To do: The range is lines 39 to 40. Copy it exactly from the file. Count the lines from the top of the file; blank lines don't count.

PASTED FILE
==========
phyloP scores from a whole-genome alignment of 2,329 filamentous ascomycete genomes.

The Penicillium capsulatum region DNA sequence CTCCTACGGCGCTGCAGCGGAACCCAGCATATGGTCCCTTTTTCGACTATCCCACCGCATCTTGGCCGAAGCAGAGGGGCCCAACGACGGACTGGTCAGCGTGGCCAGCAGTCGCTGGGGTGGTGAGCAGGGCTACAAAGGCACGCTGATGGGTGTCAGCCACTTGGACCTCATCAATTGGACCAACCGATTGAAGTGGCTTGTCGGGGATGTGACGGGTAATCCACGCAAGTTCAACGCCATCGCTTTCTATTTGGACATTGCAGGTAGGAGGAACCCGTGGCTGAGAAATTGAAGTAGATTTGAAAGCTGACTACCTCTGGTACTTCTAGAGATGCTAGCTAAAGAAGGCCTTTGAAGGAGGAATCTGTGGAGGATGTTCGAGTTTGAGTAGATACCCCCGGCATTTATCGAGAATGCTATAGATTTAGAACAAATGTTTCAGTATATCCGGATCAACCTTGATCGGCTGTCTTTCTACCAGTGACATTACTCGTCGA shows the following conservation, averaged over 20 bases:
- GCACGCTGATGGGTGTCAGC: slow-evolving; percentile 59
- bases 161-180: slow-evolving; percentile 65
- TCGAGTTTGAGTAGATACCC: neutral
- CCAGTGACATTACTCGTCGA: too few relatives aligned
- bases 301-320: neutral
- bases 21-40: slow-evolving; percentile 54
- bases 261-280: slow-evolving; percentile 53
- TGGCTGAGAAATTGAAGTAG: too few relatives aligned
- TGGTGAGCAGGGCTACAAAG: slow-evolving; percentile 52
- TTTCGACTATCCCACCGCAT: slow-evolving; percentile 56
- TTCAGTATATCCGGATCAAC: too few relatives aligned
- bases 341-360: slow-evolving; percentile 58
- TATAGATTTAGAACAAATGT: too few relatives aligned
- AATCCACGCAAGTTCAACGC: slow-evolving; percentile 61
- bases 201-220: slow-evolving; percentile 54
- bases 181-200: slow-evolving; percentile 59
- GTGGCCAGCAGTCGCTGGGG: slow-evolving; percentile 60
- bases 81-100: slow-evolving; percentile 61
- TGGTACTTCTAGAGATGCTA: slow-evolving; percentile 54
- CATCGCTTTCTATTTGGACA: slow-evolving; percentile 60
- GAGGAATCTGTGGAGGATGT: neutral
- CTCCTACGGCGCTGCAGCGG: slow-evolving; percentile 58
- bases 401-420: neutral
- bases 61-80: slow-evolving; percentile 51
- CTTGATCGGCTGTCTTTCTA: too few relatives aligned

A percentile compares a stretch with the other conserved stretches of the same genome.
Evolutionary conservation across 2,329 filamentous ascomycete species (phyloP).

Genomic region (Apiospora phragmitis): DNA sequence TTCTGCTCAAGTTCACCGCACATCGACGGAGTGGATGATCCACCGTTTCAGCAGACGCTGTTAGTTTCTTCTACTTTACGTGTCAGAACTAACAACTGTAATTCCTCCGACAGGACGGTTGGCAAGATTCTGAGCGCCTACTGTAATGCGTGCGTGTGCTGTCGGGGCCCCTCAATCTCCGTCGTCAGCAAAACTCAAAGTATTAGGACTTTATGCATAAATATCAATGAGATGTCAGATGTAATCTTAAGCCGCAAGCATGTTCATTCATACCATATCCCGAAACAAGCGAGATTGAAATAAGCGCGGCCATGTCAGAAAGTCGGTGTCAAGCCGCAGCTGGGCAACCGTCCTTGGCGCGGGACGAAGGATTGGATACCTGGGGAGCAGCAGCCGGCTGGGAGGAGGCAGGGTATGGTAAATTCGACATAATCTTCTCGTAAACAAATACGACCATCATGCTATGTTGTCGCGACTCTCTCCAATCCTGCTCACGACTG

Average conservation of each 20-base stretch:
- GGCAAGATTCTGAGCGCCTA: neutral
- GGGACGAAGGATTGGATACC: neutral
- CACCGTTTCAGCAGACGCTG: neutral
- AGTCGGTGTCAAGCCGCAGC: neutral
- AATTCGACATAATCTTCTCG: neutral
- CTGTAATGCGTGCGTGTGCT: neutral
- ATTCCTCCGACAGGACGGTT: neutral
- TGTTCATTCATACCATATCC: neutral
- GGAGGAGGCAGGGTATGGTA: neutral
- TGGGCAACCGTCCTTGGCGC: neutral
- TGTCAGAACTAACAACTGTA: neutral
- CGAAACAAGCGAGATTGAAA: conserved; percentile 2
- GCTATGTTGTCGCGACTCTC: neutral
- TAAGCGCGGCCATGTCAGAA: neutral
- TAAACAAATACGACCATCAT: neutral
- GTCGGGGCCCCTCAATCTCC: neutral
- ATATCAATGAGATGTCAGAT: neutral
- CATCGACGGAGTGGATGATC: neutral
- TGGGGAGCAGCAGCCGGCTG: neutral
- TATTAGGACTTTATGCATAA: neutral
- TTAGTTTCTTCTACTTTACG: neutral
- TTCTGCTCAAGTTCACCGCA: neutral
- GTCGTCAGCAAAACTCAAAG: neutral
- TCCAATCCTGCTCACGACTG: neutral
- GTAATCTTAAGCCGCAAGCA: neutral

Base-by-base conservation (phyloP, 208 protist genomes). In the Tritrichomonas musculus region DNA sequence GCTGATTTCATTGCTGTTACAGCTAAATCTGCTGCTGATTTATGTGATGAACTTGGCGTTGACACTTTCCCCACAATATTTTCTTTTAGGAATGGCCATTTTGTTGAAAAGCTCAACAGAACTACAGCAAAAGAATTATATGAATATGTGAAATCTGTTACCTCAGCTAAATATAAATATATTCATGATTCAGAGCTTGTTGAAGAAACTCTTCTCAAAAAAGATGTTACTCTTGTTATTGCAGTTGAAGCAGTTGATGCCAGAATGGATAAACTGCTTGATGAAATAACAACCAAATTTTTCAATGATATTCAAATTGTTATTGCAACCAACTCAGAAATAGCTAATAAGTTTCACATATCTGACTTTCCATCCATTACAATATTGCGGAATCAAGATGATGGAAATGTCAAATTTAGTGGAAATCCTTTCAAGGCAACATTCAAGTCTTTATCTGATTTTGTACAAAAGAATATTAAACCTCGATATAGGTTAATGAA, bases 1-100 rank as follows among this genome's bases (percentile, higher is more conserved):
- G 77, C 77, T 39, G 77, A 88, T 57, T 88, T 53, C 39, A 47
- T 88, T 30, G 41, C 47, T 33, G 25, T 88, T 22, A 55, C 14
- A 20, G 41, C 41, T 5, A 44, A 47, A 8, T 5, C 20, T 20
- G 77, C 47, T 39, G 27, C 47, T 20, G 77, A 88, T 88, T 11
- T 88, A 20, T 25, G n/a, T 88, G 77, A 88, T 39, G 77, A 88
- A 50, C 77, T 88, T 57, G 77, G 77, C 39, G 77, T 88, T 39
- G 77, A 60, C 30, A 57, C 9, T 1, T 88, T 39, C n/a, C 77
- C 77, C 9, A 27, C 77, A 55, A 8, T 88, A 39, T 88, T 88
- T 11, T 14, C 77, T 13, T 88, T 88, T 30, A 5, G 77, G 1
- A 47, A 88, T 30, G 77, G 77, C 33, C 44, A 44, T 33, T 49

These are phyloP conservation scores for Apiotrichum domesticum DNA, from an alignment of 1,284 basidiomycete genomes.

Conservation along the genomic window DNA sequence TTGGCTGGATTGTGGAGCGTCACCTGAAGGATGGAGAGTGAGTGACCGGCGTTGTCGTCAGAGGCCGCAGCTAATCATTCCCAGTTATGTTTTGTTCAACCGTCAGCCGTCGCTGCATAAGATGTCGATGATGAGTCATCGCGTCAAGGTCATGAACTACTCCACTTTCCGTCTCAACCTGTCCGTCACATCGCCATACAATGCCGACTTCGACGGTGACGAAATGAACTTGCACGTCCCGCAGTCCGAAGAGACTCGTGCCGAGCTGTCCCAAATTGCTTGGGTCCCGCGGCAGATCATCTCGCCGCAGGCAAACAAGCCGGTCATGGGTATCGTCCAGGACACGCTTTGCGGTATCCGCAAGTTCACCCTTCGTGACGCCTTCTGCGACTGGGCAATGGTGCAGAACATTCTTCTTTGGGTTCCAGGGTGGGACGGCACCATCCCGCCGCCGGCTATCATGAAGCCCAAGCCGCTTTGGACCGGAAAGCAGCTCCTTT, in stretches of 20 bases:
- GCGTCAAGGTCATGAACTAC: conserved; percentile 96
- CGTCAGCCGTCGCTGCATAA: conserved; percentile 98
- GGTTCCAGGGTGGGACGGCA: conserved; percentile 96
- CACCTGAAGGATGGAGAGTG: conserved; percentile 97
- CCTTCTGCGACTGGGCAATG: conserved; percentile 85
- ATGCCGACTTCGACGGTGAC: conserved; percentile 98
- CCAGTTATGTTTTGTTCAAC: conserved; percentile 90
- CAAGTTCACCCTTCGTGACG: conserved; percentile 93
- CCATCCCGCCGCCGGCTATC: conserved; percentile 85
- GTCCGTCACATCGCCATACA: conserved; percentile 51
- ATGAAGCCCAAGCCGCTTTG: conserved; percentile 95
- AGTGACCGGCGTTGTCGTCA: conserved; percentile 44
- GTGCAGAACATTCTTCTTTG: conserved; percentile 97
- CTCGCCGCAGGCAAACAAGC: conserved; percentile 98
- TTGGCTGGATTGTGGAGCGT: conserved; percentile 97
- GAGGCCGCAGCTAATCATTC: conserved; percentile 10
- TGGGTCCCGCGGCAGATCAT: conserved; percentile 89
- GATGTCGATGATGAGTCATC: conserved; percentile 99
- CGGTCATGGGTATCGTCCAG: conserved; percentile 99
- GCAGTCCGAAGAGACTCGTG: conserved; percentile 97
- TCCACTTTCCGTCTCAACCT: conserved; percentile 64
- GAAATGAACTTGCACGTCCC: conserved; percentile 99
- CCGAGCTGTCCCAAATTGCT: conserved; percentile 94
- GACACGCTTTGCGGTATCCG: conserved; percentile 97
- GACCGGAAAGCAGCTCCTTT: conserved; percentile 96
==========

- TGTTCATTCATACCATATCC: neutral
- GGAGGAGGCAGGGTATGGTA: neutral